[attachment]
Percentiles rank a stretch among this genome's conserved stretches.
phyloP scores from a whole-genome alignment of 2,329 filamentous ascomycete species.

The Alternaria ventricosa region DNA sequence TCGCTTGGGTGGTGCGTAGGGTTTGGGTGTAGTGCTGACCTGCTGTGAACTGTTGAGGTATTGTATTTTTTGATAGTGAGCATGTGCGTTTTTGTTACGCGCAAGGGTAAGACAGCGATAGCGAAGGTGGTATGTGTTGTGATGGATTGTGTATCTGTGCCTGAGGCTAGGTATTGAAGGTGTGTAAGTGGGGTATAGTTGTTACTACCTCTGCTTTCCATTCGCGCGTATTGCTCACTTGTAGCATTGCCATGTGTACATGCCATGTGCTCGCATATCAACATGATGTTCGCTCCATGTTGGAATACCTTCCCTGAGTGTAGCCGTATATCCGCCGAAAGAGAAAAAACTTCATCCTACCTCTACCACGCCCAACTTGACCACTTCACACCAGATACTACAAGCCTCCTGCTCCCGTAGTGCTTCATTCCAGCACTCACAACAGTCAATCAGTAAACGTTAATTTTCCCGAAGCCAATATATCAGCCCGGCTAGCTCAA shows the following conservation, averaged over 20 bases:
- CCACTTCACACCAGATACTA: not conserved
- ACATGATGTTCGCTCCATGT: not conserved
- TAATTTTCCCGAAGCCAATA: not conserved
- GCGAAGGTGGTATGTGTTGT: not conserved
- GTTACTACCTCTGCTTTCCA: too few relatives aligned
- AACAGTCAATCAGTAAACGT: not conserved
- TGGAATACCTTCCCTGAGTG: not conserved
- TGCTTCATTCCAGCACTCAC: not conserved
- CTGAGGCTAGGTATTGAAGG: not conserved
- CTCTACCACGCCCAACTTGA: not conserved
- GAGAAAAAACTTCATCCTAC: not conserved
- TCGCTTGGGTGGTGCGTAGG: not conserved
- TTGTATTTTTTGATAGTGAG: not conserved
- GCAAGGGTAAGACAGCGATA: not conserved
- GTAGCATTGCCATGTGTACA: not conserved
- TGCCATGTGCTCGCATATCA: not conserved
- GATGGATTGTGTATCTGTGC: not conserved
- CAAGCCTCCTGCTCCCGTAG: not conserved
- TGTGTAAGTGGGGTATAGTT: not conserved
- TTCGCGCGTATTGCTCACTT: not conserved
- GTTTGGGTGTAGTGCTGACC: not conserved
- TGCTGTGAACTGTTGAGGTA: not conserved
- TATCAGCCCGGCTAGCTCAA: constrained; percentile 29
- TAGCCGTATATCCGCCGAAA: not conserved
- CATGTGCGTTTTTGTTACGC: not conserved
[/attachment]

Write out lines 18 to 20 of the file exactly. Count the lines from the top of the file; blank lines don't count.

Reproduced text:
- GTAGCATTGCCATGTGTACA: not conserved
- TGCCATGTGCTCGCATATCA: not conserved
- GATGGATTGTGTATCTGTGC: not conserved